For the working class, that isn’t the case. I grew up on council estates that felt – and still feel – cuts and austerity in real-time. To us, a stagnating minimum wage isn’t just a check mark in the opposition’s column, it’s a factor that you have to consider when buying groceries to feed your kids. A rise in national insurance doesn’t just mean the “other side” won; it means that you might not be able to run your car anymore. The real evil of so-called moderation is that the working class is suffering now, and has been for a long time; it can’t wait much longer for positive change.

Of course that change is difficult to go in to bat for. Because at the end of the day, everything left of “let’s do nothing” has, for the past half-decade or so, been successfully demonised as a Bolshevik plot. The left is an impossible position to argue from, and that’s a shame because in many cases, left-wing solutions would objectively improve the lot of most working class people, whether they realise it or not. Privatisation of public transport has trapped us in our communities; rising tuition fees are robbing us of generations of working class talent; the misadventure associated with right-wing vanity projects like Brexit hit the working class before anybody else.

Underneath the identity politics and sneering intellectualism, the left is, at its core, about taking away those hurdles, even if in practice it just means rolling back some of the damaging policies inflicted on us in the past decade. This isn’t some unobtainable Communist fantasy, no matter what the pundits tell you; this is observable fact, from somebody who has been there to observe it. Call it far left or call it common sense, but radical change is needed.

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But that is the central thesis of Centrism: that change should never be too radical, or too upsetting. It tries to find a middle ground between ideas, no matter how contradictory or unbalanced those ideas may be. There is no middle ground between the dignity of a living wage and the humiliation of not being able to feed your children. Some policies are simply more morally correct, more noble than others. But the working class is told, implicitly, that change is never going to come, and so they begin to feel disengaged from the political process as a whole. After all, what’s the point in keeping up to speed with politics when “the news” is just a TV show about rich people arguing with each other?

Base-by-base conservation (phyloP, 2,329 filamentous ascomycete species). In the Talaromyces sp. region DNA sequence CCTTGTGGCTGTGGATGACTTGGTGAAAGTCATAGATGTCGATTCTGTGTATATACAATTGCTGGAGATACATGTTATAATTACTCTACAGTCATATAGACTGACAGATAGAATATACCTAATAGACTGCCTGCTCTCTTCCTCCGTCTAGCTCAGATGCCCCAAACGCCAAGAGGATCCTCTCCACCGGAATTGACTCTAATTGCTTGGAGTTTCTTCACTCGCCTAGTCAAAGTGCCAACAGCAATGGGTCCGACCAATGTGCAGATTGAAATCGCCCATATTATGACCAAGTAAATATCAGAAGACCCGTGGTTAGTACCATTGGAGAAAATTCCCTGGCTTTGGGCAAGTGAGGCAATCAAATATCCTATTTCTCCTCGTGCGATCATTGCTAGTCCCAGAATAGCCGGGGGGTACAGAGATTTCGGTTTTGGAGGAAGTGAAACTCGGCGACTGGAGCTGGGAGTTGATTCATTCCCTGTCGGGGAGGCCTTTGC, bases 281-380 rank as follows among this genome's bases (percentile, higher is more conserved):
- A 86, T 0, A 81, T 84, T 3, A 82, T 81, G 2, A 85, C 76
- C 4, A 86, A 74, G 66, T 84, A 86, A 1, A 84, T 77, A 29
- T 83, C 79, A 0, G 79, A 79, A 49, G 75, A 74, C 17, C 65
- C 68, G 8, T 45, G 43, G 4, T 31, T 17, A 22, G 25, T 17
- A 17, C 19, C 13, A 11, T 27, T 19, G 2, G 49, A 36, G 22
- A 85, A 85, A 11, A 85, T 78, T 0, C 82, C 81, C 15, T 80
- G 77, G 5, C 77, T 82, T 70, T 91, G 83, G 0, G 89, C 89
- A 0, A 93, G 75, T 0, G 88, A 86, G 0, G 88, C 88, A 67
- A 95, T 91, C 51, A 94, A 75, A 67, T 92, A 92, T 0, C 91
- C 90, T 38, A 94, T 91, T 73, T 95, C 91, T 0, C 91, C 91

People like to argue that the “far left” is fundamentally at odds with the working class, as if “working class” is an identity defined by football and reruns of Strictly. But it isn’t, not really. Being working class is a condition; a set of circumstances that mean you are on the precipice of a black chasm of poverty, where one missed pay cheque could start a domino effect that finally pushes you over the edge.

The left has a major image problem, this is true. It isn’t hard to see why telling somebody on benefits that they have “white privilege” might not be the best way to win hearts and minds. But most of that discourse isn’t even coming from a source with any real authority in the first place. Even Jeremy Corbyn was treated as some lunatic fringe voice by the media class, and he was leader of the opposition for five years. Who is the face of the terrible far-left spectre now? Ash Sarkar? Owen Jones? The guy who tricked Nigel Farage into saying “up the RA” on Cameo? Surely the powerful people telling us that we can never have it better than we have it right now are a greater threat than a bunch of over-enthusiastic students who don’t know how to tactfully present their arguments?

The idea that there is a middle-ground solution for most of our social ills is tempting. But it just isn’t realistic. Centrism is a placebo that requires nothing of us, and for which we receive nothing in return. Change, on the other hand, is difficult, but also rewarding – and, ultimately, necessary.